PA Gov. Wolf’s move to end horse racing subsidy a good bet

PA Gov. Wolf's move to end horse racing subsidy a good bet.

TAKE ACTION PENNSYLVANIANS

Here is why.

PHILA. ENQUIRER EDITORIAL | 15 FEB 2020

For 16 years, Pennsylvania has been saddled with an obligation to prop up a flailing horse race industry. In 2004, the state legalized gaming in large part to create a channel of money to flow to the Race Horse Development Fund, which supports breeders, owners, horses, farms, jockeys, and other racing-related expenses.

Since that time, the industry has gotten close to $3 billion dollars from the staggering $27 billion in gross revenue from slot machines — that is, the money people lose feeding slot machines all over the state.

That’s a lot of money — about $240 million per year — that should have by now stabilized and improved the sector. It hasn’t.

According to racetrack casino benchmark reports filed with the state Gaming Control Board, almost every data point connected to the performance of Pennsylvania racing shows a decline. The number of wagers, the number of races, the number of horses, the purses paid, and the attendance at tracks: all in decline, a trend going back years.

Layer those problems on top of growing outcry over the treatment and deaths of racehorses around the country. Starting in 2018, for example, a rash of horse deaths at Santa Anita Park in California led one industry commenter to note, “Poorly bred, overraced, exhausted horses being whipped toward the finish line is not a sport; it’s an exercise in sadistic exploitation.”

A report last year by PennLive/Patriot-News revealed that 87 horses died in Pennsylvania in 2018 alone.

Throw in a recent cheating scandal, and we have to ask, not for the first time: Why are we subsidizing this?

Those supporting the industry claim that the money supports agricultural jobs which boosts the state economy, and by funding bigger purses, more people will bet. The reality doesn’t back that up.

With so many critical and human problems this state faces, the unquestioning propping up of an industry that has shown no promise of improving is outrageous.

That’s why Gov. Wolf gets credit for his latest proposal to use about $200 million of that annual money to fund scholarships for Pennsylvania students to attend Pennsylvania colleges. It’s about time.

• Read more at https://www.inquirer.com/opinion/editorials/race-horse-gambling-pennsylvania-scholarships-editorial-20200215.html »

Action Alert

• Pennsylvanians only, please contact Governor Wolf using his Office’s quick and easy form, stating that you agree Pennsylvania should put an immediate end to horse racing subsidies and instead spend that money on education and other beneficial programs. Thank you!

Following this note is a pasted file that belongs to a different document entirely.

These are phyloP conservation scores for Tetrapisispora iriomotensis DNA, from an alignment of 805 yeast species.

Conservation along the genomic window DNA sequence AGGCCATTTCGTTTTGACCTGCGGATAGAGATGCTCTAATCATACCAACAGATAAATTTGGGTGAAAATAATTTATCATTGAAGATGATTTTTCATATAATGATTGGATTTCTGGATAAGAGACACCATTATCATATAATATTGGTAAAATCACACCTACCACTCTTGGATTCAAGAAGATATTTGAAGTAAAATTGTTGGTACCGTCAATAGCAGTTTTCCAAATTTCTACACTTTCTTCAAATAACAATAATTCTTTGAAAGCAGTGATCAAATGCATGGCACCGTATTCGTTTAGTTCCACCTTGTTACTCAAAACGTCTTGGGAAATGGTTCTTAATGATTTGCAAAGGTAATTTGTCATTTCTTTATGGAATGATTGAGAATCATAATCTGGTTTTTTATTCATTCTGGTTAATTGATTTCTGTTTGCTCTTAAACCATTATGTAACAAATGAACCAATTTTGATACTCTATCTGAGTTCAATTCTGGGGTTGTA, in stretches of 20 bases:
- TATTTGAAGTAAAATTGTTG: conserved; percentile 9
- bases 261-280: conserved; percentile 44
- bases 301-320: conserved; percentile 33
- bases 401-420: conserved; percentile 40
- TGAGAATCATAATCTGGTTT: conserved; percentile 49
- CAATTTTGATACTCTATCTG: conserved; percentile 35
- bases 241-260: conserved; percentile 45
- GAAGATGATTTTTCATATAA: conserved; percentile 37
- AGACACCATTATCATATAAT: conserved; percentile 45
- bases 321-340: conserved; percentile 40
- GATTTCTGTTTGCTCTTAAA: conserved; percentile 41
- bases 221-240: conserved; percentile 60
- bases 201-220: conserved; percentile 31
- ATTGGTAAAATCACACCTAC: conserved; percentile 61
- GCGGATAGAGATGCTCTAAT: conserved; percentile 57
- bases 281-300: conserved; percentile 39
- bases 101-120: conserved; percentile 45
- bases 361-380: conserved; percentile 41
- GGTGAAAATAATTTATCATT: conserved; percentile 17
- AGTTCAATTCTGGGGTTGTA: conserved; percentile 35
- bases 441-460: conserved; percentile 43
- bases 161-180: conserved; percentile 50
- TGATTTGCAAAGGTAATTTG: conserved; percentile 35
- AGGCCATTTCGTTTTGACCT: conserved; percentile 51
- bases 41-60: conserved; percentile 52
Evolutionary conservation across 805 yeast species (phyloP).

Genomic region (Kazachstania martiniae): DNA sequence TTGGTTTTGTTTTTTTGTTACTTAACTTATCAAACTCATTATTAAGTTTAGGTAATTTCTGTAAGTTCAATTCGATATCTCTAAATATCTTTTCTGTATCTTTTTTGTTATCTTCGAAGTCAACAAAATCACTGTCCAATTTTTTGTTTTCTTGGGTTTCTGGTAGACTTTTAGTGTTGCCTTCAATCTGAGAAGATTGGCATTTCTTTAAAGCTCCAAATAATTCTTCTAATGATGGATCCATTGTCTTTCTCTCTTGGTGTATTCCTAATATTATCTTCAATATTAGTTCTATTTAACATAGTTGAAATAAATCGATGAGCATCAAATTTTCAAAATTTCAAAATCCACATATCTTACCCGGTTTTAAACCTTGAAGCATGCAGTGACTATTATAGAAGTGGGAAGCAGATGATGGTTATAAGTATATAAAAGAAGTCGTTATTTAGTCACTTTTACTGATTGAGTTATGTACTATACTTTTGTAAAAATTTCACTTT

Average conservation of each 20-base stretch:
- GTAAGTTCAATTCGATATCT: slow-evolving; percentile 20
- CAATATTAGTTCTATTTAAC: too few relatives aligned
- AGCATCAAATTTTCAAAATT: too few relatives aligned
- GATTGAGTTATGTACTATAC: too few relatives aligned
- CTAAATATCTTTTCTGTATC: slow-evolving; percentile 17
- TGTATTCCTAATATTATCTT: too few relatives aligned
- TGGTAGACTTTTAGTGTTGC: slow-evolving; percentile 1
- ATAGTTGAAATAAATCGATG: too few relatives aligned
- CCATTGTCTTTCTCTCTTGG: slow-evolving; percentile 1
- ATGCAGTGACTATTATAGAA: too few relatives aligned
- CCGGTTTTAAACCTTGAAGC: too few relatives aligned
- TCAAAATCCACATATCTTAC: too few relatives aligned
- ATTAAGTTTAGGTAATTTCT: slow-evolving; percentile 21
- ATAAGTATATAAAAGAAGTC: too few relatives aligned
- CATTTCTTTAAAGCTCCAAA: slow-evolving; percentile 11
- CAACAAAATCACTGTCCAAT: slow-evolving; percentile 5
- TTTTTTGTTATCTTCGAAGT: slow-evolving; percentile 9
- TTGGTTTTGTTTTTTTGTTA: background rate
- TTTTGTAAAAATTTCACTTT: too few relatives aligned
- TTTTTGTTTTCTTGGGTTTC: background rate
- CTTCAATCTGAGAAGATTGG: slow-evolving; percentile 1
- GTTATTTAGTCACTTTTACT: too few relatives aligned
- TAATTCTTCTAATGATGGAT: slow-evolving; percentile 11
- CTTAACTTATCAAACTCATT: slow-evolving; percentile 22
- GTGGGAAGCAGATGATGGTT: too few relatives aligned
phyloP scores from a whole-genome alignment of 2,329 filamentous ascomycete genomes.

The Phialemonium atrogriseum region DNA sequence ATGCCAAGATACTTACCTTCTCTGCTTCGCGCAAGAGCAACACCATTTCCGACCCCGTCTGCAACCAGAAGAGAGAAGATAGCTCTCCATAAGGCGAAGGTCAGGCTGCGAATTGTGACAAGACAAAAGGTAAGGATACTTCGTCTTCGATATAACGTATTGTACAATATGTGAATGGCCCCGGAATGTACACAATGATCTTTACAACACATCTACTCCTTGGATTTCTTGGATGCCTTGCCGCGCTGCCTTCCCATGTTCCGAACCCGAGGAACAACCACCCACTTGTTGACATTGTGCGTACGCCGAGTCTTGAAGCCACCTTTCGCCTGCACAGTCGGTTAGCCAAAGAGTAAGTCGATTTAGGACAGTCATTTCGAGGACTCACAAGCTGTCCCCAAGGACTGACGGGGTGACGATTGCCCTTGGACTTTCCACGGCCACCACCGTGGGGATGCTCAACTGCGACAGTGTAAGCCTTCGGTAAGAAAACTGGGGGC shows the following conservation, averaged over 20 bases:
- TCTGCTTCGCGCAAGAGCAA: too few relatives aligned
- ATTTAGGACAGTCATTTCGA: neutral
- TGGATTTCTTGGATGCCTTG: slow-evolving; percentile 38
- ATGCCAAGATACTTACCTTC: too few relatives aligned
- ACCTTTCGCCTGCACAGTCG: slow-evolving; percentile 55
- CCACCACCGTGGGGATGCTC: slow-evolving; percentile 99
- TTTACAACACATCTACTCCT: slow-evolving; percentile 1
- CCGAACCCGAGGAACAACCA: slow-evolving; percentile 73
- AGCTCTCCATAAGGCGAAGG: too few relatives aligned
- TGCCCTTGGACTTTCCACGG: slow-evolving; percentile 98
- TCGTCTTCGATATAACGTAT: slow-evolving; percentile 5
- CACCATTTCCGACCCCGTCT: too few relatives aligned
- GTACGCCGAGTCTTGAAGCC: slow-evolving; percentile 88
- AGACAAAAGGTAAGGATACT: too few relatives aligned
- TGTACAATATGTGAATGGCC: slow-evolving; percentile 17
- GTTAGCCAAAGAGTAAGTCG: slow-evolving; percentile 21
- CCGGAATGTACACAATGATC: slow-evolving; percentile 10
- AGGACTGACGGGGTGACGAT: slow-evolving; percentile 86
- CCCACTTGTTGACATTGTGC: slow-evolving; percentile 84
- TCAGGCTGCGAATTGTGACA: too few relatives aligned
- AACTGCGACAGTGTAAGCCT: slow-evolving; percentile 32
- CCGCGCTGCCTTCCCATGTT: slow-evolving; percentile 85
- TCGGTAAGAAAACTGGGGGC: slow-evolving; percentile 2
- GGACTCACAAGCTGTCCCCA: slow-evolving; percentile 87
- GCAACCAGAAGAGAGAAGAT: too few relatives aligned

Fund for Horses Logo

Why we call for an end to U.S. horse racing

Racehorse in red hood. The Horse magazine online.

We call for an end to U.S. horse racing because it is past reforming. The horse has bolted.

Additionally, there appears to be no one in American horse racing genuinely interested in, or knowledgeable and capable of, reforming it. If we are wrong then show us who they are, what they purport to do and when they are going to start doing it.

In the meantime horse racing apologists, please do not trot out that piece of feeble legislation, The Horse Racing Integrity Act, as an example. It will not remedy the problems it is chiefly designed for in the long term. Once the drug authority comes in and sets it all up, it puts U.S. horse racing back in charge. The Horse Racing Integrity Act is a fox guarding the henhouse piece of legislation. It is a smoke and mirrors tactic designed to give the appearance of reform.

Then there is the breeding aspect of horse racing where all of this really begins.

Modern American racehorses are bred to breakdown, and as a result are constantly breaking down. They will continue to do so until the American racehorse has been bred to restore balance and durability. Trying to get and keep racehorses on the racecourse the way they are bred now is the major contributing factor for the drugging, doping and debilitating “therapies” practiced on them.

How about the tens of thousands of racehorses who are sent to a grisly and terrifying death by slaughter. What about them? And what about the persistent rumors of horse racing employed lobbyists buying off politicians in Washington DC to keep the SAFE Act banning horse slaughter from passing.

How does American horse racing stay in business? Gambling, baby, gambling. Oh, and let’s not forget those tasty millions of State governmental subsidies. Your tax dollars at work.

We conclude with this. The only way to protect racehorses from the cruel and fatal practices of American horse racing is to end horse racing. What else is there?

We didn’t invite ourselves to this day. Horse racing has brought us here.
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“The horse has bolted” is an English expression which means someone trying to prevent something from happening, but have done so too late to prevent damage from being done.